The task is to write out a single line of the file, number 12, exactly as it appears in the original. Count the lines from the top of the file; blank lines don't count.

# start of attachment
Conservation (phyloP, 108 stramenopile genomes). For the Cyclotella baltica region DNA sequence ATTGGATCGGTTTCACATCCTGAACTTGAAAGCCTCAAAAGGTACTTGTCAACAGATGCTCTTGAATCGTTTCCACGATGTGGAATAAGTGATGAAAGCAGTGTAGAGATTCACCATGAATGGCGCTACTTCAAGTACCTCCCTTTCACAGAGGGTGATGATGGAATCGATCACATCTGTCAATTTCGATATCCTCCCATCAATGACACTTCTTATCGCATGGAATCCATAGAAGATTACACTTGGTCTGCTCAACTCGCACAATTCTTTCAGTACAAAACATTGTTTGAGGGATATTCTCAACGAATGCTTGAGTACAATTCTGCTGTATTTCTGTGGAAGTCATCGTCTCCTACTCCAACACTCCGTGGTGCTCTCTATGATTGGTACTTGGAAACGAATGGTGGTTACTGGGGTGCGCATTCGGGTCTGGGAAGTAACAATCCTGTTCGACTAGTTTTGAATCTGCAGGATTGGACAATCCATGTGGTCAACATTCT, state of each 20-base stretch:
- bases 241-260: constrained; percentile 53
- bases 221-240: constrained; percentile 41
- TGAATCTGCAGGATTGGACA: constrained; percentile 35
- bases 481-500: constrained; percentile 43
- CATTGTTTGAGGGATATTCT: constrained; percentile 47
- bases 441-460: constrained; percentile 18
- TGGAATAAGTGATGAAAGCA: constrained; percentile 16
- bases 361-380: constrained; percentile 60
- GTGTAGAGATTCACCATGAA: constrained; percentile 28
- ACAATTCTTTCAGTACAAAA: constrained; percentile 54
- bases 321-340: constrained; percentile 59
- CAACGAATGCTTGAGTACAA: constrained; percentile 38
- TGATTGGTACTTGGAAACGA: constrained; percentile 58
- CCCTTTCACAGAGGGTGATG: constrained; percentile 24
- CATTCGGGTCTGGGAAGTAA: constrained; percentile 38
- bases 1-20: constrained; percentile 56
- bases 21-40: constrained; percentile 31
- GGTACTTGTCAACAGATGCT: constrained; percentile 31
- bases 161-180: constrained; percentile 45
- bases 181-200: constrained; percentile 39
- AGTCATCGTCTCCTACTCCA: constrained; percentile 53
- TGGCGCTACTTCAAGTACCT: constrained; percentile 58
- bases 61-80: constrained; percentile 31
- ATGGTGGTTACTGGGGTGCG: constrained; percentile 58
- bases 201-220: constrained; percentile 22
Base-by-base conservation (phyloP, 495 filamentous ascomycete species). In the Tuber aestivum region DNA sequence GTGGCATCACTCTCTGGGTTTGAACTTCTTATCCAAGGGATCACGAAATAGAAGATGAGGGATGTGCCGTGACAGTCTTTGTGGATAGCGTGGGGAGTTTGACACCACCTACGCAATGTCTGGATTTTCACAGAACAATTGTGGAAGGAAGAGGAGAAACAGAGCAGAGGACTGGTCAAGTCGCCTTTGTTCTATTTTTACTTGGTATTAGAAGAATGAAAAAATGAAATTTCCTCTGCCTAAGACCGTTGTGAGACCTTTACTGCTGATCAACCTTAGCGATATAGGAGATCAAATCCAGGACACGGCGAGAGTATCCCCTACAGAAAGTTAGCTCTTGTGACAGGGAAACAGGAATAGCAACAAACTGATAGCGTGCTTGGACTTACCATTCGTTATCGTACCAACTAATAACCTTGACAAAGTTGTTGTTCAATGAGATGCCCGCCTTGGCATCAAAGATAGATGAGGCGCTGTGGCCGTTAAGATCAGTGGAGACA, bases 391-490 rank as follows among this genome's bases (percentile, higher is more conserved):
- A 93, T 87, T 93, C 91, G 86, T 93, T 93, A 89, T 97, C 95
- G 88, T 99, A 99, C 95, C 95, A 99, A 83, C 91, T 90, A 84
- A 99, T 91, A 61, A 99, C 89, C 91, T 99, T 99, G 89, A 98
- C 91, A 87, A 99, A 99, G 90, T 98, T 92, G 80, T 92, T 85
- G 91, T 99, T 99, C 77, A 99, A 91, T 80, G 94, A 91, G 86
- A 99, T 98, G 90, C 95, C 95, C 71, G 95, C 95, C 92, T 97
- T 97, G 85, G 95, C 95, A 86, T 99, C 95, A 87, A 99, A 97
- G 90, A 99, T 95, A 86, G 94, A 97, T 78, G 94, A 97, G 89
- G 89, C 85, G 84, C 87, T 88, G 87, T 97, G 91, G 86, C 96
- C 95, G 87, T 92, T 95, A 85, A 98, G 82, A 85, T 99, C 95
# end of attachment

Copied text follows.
- bases 321-340: constrained; percentile 59